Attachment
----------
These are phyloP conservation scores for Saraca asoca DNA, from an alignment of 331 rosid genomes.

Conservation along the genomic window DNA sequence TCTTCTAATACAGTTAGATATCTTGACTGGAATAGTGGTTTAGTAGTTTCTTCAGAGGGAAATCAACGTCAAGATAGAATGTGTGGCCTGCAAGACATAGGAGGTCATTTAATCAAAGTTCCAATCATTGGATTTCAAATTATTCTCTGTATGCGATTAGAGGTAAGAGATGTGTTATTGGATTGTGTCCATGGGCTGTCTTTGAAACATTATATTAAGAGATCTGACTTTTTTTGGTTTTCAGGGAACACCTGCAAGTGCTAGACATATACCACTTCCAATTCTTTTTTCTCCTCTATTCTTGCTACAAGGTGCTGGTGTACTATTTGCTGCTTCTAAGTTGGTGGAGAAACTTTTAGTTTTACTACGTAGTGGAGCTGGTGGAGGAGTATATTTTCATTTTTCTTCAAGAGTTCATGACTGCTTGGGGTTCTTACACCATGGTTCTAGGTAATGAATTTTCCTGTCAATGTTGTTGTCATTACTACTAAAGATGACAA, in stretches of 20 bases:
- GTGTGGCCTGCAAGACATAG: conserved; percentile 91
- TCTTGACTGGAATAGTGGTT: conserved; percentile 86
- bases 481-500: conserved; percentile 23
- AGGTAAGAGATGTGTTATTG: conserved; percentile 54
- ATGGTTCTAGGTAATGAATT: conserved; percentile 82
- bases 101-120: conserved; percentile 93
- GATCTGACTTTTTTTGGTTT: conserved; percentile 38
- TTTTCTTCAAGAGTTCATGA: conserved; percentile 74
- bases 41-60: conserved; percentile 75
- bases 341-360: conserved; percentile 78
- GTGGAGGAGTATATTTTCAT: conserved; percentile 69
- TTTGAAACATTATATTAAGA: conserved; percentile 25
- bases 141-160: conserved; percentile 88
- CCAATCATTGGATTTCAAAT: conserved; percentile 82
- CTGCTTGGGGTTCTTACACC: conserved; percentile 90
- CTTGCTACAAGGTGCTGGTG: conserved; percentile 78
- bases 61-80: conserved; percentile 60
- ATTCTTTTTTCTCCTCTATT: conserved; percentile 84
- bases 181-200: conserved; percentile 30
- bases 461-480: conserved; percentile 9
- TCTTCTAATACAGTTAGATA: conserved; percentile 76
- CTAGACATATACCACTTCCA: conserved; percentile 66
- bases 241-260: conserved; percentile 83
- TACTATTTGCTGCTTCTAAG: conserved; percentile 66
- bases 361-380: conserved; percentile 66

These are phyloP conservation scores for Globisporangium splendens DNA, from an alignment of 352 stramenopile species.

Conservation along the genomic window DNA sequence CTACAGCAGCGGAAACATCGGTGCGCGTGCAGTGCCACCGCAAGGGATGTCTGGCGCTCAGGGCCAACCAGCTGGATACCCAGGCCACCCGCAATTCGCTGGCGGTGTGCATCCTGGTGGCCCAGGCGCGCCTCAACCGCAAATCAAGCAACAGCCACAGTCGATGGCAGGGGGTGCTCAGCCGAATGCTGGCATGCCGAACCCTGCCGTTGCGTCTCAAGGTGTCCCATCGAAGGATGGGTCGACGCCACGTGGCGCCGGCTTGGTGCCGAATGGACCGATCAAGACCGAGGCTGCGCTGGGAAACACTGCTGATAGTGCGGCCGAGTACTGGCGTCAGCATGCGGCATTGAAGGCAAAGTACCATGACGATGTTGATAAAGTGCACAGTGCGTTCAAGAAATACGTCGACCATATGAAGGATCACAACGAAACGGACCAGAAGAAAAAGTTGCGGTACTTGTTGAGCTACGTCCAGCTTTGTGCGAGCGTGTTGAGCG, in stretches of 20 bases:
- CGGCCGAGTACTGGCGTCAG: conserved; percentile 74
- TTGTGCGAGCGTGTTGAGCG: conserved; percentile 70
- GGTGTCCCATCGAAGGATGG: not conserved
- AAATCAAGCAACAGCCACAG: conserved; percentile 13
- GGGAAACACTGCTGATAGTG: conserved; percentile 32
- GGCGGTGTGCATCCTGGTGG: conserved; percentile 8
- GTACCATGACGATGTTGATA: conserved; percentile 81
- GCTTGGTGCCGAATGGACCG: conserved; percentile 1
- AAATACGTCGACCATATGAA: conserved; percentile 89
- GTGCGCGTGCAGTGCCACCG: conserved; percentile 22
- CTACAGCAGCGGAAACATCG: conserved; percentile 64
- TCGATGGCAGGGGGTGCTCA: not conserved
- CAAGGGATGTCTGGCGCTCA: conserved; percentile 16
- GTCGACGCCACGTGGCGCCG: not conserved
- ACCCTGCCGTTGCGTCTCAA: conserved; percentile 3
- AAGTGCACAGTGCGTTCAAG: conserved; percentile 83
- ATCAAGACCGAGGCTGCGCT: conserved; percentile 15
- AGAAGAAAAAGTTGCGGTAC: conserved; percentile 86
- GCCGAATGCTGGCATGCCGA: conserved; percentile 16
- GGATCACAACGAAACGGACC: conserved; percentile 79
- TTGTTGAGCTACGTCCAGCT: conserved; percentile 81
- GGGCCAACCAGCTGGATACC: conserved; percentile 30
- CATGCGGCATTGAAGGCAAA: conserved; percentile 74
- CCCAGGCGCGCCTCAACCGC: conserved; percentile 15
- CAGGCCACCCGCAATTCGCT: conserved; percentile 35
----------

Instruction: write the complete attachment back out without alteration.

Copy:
These are phyloP conservation scores for Saraca asoca DNA, from an alignment of 331 rosid genomes.

Conservation along the genomic window DNA sequence TCTTCTAATACAGTTAGATATCTTGACTGGAATAGTGGTTTAGTAGTTTCTTCAGAGGGAAATCAACGTCAAGATAGAATGTGTGGCCTGCAAGACATAGGAGGTCATTTAATCAAAGTTCCAATCATTGGATTTCAAATTATTCTCTGTATGCGATTAGAGGTAAGAGATGTGTTATTGGATTGTGTCCATGGGCTGTCTTTGAAACATTATATTAAGAGATCTGACTTTTTTTGGTTTTCAGGGAACACCTGCAAGTGCTAGACATATACCACTTCCAATTCTTTTTTCTCCTCTATTCTTGCTACAAGGTGCTGGTGTACTATTTGCTGCTTCTAAGTTGGTGGAGAAACTTTTAGTTTTACTACGTAGTGGAGCTGGTGGAGGAGTATATTTTCATTTTTCTTCAAGAGTTCATGACTGCTTGGGGTTCTTACACCATGGTTCTAGGTAATGAATTTTCCTGTCAATGTTGTTGTCATTACTACTAAAGATGACAA, in stretches of 20 bases:
- GTGTGGCCTGCAAGACATAG: conserved; percentile 91
- TCTTGACTGGAATAGTGGTT: conserved; percentile 86
- bases 481-500: conserved; percentile 23
- AGGTAAGAGATGTGTTATTG: conserved; percentile 54
- ATGGTTCTAGGTAATGAATT: conserved; percentile 82
- bases 101-120: conserved; percentile 93
- GATCTGACTTTTTTTGGTTT: conserved; percentile 38
- TTTTCTTCAAGAGTTCATGA: conserved; percentile 74
- bases 41-60: conserved; percentile 75
- bases 341-360: conserved; percentile 78
- GTGGAGGAGTATATTTTCAT: conserved; percentile 69
- TTTGAAACATTATATTAAGA: conserved; percentile 25
- bases 141-160: conserved; percentile 88
- CCAATCATTGGATTTCAAAT: conserved; percentile 82
- CTGCTTGGGGTTCTTACACC: conserved; percentile 90
- CTTGCTACAAGGTGCTGGTG: conserved; percentile 78
- bases 61-80: conserved; percentile 60
- ATTCTTTTTTCTCCTCTATT: conserved; percentile 84
- bases 181-200: conserved; percentile 30
- bases 461-480: conserved; percentile 9
- TCTTCTAATACAGTTAGATA: conserved; percentile 76
- CTAGACATATACCACTTCCA: conserved; percentile 66
- bases 241-260: conserved; percentile 83
- TACTATTTGCTGCTTCTAAG: conserved; percentile 66
- bases 361-380: conserved; percentile 66

These are phyloP conservation scores for Globisporangium splendens DNA, from an alignment of 352 stramenopile species.

Conservation along the genomic window DNA sequence CTACAGCAGCGGAAACATCGGTGCGCGTGCAGTGCCACCGCAAGGGATGTCTGGCGCTCAGGGCCAACCAGCTGGATACCCAGGCCACCCGCAATTCGCTGGCGGTGTGCATCCTGGTGGCCCAGGCGCGCCTCAACCGCAAATCAAGCAACAGCCACAGTCGATGGCAGGGGGTGCTCAGCCGAATGCTGGCATGCCGAACCCTGCCGTTGCGTCTCAAGGTGTCCCATCGAAGGATGGGTCGACGCCACGTGGCGCCGGCTTGGTGCCGAATGGACCGATCAAGACCGAGGCTGCGCTGGGAAACACTGCTGATAGTGCGGCCGAGTACTGGCGTCAGCATGCGGCATTGAAGGCAAAGTACCATGACGATGTTGATAAAGTGCACAGTGCGTTCAAGAAATACGTCGACCATATGAAGGATCACAACGAAACGGACCAGAAGAAAAAGTTGCGGTACTTGTTGAGCTACGTCCAGCTTTGTGCGAGCGTGTTGAGCG, in stretches of 20 bases:
- CGGCCGAGTACTGGCGTCAG: conserved; percentile 74
- TTGTGCGAGCGTGTTGAGCG: conserved; percentile 70
- GGTGTCCCATCGAAGGATGG: not conserved
- AAATCAAGCAACAGCCACAG: conserved; percentile 13
- GGGAAACACTGCTGATAGTG: conserved; percentile 32
- GGCGGTGTGCATCCTGGTGG: conserved; percentile 8
- GTACCATGACGATGTTGATA: conserved; percentile 81
- GCTTGGTGCCGAATGGACCG: conserved; percentile 1
- AAATACGTCGACCATATGAA: conserved; percentile 89
- GTGCGCGTGCAGTGCCACCG: conserved; percentile 22
- CTACAGCAGCGGAAACATCG: conserved; percentile 64
- TCGATGGCAGGGGGTGCTCA: not conserved
- CAAGGGATGTCTGGCGCTCA: conserved; percentile 16
- GTCGACGCCACGTGGCGCCG: not conserved
- ACCCTGCCGTTGCGTCTCAA: conserved; percentile 3
- AAGTGCACAGTGCGTTCAAG: conserved; percentile 83
- ATCAAGACCGAGGCTGCGCT: conserved; percentile 15
- AGAAGAAAAAGTTGCGGTAC: conserved; percentile 86
- GCCGAATGCTGGCATGCCGA: conserved; percentile 16
- GGATCACAACGAAACGGACC: conserved; percentile 79
- TTGTTGAGCTACGTCCAGCT: conserved; percentile 81
- GGGCCAACCAGCTGGATACC: conserved; percentile 30
- CATGCGGCATTGAAGGCAAA: conserved; percentile 74
- CCCAGGCGCGCCTCAACCGC: conserved; percentile 15
- CAGGCCACCCGCAATTCGCT: conserved; percentile 35